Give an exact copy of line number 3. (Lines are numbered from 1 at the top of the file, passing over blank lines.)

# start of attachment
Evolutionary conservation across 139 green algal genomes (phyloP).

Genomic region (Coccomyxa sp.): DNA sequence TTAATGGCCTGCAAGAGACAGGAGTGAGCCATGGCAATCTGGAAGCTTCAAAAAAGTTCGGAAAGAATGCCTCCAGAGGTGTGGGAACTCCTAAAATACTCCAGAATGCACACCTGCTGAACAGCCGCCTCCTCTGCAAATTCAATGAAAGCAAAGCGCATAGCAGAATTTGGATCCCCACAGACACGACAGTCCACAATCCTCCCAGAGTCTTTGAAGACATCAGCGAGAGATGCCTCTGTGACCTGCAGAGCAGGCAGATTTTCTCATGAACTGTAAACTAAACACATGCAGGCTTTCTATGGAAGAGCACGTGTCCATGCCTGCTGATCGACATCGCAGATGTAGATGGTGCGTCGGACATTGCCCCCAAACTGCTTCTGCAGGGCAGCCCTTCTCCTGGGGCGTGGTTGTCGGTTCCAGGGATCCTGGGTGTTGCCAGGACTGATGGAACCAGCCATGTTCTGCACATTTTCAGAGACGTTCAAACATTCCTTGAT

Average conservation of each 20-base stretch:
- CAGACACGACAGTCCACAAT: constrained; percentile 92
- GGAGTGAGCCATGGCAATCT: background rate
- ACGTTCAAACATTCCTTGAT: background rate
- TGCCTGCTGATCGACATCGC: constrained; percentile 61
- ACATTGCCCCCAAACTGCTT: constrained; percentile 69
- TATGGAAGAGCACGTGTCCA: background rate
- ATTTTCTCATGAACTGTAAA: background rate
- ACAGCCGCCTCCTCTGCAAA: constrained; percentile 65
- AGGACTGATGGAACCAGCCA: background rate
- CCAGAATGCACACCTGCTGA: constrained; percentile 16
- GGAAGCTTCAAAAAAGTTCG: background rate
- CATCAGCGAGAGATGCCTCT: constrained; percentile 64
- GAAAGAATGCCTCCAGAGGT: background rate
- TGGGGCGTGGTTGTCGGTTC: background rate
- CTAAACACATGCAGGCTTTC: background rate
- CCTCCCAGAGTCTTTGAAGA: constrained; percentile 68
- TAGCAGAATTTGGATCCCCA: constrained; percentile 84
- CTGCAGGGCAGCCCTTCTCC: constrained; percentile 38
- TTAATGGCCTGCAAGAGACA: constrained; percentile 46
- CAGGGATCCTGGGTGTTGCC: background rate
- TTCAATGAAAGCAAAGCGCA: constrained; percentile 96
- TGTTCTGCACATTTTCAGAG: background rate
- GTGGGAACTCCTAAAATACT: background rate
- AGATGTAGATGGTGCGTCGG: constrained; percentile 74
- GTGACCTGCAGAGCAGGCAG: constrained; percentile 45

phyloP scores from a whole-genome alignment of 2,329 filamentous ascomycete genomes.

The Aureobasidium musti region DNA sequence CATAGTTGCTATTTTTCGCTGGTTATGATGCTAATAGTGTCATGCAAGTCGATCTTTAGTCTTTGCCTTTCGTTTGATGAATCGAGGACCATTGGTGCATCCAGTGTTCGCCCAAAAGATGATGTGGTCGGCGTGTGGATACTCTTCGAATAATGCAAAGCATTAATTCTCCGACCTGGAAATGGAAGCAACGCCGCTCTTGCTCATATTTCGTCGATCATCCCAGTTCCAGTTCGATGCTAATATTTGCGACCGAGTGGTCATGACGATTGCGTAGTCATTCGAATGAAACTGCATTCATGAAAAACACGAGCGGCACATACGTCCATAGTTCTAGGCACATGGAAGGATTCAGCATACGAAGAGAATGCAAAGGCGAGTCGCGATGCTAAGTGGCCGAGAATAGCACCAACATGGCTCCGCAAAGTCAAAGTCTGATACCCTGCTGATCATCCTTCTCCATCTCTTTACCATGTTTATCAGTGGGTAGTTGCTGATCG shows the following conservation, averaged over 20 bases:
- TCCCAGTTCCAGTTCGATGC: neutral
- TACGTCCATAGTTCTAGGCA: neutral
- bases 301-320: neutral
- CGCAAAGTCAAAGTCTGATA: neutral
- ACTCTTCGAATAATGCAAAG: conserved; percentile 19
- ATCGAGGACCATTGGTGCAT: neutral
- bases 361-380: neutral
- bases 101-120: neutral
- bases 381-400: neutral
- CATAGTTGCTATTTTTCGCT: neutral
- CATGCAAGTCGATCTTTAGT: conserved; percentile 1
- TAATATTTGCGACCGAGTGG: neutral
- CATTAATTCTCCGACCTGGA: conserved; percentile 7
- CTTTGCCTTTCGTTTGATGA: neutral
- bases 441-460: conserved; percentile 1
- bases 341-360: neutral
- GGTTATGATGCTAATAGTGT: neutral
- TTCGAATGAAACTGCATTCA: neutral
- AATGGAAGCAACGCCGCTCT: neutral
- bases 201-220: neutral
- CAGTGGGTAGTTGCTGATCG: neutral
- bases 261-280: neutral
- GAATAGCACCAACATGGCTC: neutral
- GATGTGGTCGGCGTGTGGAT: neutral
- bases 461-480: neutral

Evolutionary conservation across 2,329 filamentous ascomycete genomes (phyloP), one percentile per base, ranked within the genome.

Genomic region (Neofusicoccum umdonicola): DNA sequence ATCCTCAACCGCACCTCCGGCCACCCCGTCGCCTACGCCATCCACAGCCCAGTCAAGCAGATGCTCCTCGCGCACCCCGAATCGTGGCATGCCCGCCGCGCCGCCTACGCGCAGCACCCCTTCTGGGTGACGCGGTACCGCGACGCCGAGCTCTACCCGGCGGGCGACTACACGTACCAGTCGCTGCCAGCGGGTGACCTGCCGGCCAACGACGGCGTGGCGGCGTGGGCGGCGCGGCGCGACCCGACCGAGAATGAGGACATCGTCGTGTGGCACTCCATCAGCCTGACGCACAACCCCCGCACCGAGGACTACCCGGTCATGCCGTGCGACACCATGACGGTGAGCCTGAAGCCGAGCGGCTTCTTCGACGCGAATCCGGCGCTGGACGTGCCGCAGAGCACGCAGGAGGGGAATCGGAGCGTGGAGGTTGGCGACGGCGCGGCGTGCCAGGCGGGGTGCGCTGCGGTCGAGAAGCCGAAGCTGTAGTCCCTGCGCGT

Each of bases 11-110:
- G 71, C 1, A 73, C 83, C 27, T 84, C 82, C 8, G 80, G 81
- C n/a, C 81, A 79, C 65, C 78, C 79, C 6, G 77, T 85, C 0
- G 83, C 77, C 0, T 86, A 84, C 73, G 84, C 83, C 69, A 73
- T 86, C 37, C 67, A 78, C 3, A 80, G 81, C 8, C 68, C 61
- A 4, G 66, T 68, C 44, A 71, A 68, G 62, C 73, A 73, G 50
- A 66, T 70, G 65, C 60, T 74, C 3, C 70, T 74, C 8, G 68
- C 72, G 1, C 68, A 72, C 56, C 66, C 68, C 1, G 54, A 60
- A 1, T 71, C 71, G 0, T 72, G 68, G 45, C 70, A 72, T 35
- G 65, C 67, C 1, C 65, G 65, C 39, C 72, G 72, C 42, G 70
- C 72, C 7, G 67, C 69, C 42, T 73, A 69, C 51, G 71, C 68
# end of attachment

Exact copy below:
Average conservation of each 20-base stretch: